Funding for Nursing Home Care Not Being Adequately Addressed
Florida ranks among the Top 10 states with the most severe Medicaid shortfalls, according to an Eljay analysis of Medicaid funding for nursing home care released in October for the American Health Care Association (AHCA).
Nationwide, Medicaid budget shortfalls were projected to underfund the actual cost of long term care by $4.2 billion in 2008.
"Given the substantial gap between the cost to provide quality care and what Medicaid actually pays and the steeply rising pressure on state budgets, long term care providers and the seniors they care for have good reason to be fearful that imminent state budget cuts could threaten access to care," said AHCA CEO Bruce Yarwood, adding the report clearly demonstrates the urgent need for state Medicaid relief from Congress.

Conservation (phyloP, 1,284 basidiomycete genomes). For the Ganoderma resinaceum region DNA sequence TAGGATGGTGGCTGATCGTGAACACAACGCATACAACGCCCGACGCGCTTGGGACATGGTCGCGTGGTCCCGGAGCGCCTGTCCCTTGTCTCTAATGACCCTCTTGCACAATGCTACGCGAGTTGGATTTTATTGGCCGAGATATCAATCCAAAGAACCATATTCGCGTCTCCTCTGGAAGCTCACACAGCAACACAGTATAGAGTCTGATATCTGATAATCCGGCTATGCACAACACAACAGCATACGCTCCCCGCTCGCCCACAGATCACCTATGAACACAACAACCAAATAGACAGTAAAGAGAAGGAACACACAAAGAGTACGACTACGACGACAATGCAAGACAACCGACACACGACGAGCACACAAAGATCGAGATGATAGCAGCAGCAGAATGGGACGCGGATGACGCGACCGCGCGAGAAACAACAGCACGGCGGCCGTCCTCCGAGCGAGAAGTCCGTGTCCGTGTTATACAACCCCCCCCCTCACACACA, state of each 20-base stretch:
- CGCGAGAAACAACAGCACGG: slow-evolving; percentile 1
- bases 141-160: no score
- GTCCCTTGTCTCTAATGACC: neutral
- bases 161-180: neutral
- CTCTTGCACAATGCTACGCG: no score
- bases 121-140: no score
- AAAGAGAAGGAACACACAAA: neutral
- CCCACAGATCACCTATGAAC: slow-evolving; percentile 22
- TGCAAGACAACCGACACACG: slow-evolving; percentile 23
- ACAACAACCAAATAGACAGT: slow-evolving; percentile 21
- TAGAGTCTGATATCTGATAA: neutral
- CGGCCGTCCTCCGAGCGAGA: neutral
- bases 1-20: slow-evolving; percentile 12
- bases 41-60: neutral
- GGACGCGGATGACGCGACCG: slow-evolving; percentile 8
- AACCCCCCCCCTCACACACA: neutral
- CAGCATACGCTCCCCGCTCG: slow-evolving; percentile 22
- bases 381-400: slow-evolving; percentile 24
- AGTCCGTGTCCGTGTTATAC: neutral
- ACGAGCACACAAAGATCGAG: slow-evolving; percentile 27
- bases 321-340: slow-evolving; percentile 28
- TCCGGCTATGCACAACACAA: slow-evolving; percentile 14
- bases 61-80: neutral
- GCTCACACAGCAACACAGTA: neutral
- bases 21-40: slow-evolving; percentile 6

In Florida in 2006, the difference between the rate ($165.69) and cost ($179.43) was $13.74. In 2008, the numbers shifted from $174.26 (rate) to $186.45 (cost), narrowing the difference to $12.19.
According to the Center on Budget and Policy Priorities, Florida was listed among the states with the largest deficits as a percentage of fiscal year 2008 revenue. Florida was also among the 13 states that faced new shortfalls while state lawmakers were moving to close shortfalls in adopting 2009 budgets.
In Florida, Jan. 1, 2008 rates were reduced $1.75 per patient day in lieu of an expected inflationary increase that would have exceeded $3 per patient day. Then, in July, rates were increased on average only $1 per patient day, with no further increases budgeted for the next two fiscal years. Florida is one of eight states representing the largest Medicaid populations. To read more about Florida's response to the Medicaid shortfall crisis and how Medicaid is shortchanging actual costs nationwide, pick up the February 2009 issue of
Orlando Medical News.